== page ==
After a full day hanging about in airports—due to my own volition and giving up my seat on two flights for others who had major connections to make overseas—oh, and the travel vouchers they dangled in front of my nose—I’m home.
Before I left for Mixed Conference I had the best of intentions to get this recipe up and out the door—aka in the blog queue—before I left for the event. It just didn’t happen. And so here we are.
Meeting and spending time with my fellow speakers was a highlight of the trip.
The absolutely charming Bree of Baked Bree showed her graceful and unguarded style in such friendly conversation it felt we’d known each other since high school; Self-deprecating videographer Lenny’s one-liners were the perfect pairing to the calm and collected sensibility of his partner Denise, the photographer and voice of Chez Us, both of whom I felt an instant connection; Always gracious and incredibly talented Marian of Sweetopia made it her mission to make sure each and every person down to the breakfast server feel special and welcome while quick witted stylist extraordinaire Tammy of Running With Tweezers readily shared her fountain of reality based knowledge and deftly saved the day as the keeper of the wine key.
If you aren’t following their blogs, do it. You can thank me later.
Beyond that, it was the enthusiasm that emanated from the youthful group of bloggers that drew me in. This wasn’t a conference where groups become silos, loping off to seclude themselves from the others. This was a very intimate, very involved group who were there to learn not really from us, the speakers, but fron one another. And it was infectious.
I was probably 11 or 12 the first time I had French Onion soup. Whenever my mom would take me to Salt Lake City to shop, we’d go to Trolley Square and always have lunch at The Pub, now known as Desert Edge Brewery. I thought I was so grown up since half of the restaurant was open to kids, the other half adults only. I was soooo walking the thin line of tweendom and adulthood, and it felt soooo good.
The only other version that has ever compared was a French Onion that was the most amazingly rich veal stock in all the right ways, simmered for hours to create its amazing depth. It was served at a little, tiny spot right off of the Venice boardwalk called 5 Dudley. I still remember peeling the cheese off of the side of the little white tureen and diving for any remnants of onion bits to be had.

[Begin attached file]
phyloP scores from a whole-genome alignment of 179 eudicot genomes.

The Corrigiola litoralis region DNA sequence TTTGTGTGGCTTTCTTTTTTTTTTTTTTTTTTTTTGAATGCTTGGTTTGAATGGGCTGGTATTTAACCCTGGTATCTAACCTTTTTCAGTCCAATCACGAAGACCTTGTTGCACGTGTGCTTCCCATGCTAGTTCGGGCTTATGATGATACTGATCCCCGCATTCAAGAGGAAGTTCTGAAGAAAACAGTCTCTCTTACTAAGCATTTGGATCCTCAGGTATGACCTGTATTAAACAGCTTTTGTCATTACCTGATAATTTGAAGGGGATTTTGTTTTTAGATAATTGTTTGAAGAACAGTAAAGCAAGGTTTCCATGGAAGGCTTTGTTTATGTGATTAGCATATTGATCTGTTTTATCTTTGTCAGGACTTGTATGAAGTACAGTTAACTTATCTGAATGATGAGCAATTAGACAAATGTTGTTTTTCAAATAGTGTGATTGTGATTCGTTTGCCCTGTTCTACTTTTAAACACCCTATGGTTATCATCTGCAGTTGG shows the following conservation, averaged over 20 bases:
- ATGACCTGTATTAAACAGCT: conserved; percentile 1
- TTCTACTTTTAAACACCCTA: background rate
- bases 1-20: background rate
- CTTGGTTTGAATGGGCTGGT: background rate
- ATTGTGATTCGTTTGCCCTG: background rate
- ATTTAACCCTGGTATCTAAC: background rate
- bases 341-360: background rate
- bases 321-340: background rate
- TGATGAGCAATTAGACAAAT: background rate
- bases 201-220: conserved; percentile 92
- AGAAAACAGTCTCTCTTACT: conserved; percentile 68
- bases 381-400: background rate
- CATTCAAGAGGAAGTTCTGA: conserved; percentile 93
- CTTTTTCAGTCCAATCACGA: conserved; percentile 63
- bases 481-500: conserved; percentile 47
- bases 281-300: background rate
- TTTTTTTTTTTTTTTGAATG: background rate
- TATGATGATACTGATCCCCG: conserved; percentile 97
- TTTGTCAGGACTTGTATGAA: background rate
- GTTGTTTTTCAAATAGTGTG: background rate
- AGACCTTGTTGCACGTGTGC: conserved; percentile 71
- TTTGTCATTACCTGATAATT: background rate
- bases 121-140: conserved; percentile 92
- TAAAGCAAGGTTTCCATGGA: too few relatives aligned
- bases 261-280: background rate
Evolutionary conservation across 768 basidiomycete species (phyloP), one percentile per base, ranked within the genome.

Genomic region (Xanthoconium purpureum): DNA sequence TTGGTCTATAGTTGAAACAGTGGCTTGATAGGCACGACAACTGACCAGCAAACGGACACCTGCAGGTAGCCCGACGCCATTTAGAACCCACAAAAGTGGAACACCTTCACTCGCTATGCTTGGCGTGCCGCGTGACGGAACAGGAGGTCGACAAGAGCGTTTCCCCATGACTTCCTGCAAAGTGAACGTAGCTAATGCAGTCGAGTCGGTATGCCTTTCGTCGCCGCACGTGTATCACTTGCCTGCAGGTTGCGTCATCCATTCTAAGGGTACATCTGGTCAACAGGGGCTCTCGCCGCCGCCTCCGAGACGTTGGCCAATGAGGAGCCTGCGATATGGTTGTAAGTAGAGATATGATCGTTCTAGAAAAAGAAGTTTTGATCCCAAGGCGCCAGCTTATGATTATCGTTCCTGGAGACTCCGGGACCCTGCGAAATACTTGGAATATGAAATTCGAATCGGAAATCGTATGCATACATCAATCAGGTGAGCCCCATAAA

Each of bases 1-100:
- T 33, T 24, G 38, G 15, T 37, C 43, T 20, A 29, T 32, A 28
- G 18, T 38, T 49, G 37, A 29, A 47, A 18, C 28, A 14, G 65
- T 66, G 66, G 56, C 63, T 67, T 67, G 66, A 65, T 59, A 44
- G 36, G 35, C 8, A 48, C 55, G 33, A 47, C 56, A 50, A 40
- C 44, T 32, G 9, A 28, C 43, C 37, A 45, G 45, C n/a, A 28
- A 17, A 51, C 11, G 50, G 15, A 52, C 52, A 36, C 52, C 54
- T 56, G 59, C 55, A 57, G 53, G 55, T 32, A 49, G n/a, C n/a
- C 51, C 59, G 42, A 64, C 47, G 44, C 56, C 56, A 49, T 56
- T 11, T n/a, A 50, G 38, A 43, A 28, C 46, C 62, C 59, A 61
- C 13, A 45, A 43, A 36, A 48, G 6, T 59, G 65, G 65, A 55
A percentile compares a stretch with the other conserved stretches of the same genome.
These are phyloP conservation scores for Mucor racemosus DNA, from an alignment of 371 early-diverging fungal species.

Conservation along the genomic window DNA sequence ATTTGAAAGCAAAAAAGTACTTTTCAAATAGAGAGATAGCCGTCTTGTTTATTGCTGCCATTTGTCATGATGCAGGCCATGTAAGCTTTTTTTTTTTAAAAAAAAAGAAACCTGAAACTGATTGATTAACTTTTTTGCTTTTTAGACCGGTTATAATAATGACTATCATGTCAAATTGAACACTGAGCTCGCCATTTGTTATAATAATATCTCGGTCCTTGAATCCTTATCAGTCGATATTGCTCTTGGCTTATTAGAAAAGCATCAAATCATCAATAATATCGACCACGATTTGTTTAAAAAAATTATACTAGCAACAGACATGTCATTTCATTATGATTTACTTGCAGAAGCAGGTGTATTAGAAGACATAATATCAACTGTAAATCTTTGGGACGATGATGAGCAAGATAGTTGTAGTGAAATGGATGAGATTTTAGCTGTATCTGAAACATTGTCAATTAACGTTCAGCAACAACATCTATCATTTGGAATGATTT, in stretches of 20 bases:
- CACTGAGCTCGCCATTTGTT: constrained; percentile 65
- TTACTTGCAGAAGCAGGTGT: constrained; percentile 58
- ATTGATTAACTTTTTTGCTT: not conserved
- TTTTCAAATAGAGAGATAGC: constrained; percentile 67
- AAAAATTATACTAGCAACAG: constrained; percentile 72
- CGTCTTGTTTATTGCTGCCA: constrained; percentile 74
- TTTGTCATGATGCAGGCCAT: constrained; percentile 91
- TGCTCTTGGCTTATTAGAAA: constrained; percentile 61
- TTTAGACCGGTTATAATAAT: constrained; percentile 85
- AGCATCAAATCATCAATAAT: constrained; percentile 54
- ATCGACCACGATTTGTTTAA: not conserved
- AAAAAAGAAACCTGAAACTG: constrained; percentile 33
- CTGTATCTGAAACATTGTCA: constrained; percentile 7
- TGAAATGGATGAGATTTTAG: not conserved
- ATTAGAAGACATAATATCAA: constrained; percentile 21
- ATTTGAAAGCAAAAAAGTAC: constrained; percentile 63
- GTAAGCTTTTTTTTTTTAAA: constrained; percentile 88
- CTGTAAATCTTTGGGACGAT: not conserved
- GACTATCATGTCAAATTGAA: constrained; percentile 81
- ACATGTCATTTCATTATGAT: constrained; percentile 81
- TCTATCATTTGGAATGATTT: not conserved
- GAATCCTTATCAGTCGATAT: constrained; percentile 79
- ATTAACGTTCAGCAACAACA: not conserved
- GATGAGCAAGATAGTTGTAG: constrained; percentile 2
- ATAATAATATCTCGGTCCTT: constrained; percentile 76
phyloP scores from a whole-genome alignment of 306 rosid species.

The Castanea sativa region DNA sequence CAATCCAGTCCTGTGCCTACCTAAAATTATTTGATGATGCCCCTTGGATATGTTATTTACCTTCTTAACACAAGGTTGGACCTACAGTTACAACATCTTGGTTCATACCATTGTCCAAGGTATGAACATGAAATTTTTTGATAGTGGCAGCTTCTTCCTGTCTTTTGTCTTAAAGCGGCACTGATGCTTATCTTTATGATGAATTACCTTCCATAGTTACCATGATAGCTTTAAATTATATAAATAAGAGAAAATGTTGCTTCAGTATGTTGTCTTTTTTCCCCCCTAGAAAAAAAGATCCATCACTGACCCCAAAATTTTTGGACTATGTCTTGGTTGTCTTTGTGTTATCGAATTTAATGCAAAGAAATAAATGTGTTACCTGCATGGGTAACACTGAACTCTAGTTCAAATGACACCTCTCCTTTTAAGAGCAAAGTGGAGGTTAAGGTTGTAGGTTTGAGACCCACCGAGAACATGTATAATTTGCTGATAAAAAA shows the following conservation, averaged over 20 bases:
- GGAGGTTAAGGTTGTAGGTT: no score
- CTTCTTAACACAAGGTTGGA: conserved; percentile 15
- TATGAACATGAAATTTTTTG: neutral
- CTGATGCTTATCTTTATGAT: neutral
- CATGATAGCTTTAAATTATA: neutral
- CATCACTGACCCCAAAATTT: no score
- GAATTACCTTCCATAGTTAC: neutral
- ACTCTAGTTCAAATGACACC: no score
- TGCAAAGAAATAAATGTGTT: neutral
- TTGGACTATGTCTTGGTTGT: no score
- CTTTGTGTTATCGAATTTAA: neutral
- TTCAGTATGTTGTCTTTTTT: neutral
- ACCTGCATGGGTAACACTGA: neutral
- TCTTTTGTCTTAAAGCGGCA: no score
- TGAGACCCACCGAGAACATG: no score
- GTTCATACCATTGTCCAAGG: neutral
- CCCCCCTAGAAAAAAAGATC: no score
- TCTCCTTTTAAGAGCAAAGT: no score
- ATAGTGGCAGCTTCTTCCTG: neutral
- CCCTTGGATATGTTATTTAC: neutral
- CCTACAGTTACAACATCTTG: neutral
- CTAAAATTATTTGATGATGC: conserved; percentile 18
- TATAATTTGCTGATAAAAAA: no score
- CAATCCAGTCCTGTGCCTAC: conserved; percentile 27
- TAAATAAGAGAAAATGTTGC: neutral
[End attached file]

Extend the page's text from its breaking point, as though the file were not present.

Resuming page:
I’ve been making this soup a lot of late. It’s so easy to pull together yet so fulfilling it’s an obvious no-brainer when I’m delivering it for a friend or simply stumped about what’s going on the table that night. Especially when I’m not in the mood, nor have much time to get in the kitchen and as Bree says, “Get in it’s business.”
For me there are three keys to the success of this soup. 1. A onion combo of sweet vidalia, yellow onion and leeks that have been sautéed to become a jammy concoction. 2. Fresh thyme. 3. Nutty gruyere on hearty bread.
Besides serving the soup with floating slices of bread, I like to create bite size croutons for maximum popability. If there end up being any left once I’m done sampling. Quality control right?
- 1 tablespoon canola oil
- 1 tablespoon butter
- 2 pounds sweet Vidalia onions, sliced
- 1 pound yellow onions sliced
- 2 leeks, cleaned and white parts only, sliced
- 32 ounces beef stock
- 32 ounces chicken stock
- 1 bay leaf
- 3 sprigs thyme leaves
- ⅓ cup red wine
- kosher salt
- ½ baguette, cut into 1 inch chunks
- 1 cup grated gruyere or farm cheese
- thyme leaves for garnish
- In a large stock pot or dutch oven, melt butter and canola oil together over medium-high heat and add onions. Season with kosher salt and stir to coat onions with butter and oil. Cook stirring frequently for 30 minutes or until onions are soft, golden brown and syrupy and the bottom of the pan has browned bits.
- Add the beef and chicken stock, bay leaf, thyme sprigs, red wine and season with salt. Simmer for 20-25 minutes, scraping browned bits from bottom of pot. Discard herbs.
- Group baguette chunks closely on a baking sheet lined with foil. Top with grated cheese and broil until cheese is melted and lightly browned.
- Ladle soup in a bowl, top with cheese croutons and ladle a bit more juice on top. Garnish with thyme leaves and serve.
Not all soups translate to other recipes that don’t call for saltines, but this list is sure to please anyone looking for an appetizer to a main onion treat to eat.
Adam and Cheryl use a French cooking technique to get the ultimate juicy burger with slow cooked onions in Picture Perfect Meals French Bistro Burger with Caramelized Onions and Bacon
Holidays become holidaze if you don’t have a few appetizers up your sleeve to make everyone happy like Kristin’s French Onion Soup Potstickers from Iowa Girl Eats
Not many can put a spin on a recipe like Ree, just like she does here with Pioneer Woman’s French Onion Soup Stuffed Mushrooms
Oh yes, Steph takes it there to create I Am a Food Blog’s mini cup version of French Onion Mac and Cheese Muffins
Who says vegans can’t still eat gooey dishes? Coconut milk and tapioca flour contribute to Erin’s fusion of Olives for Dinner’s Vegan French Onion Soup Sandwich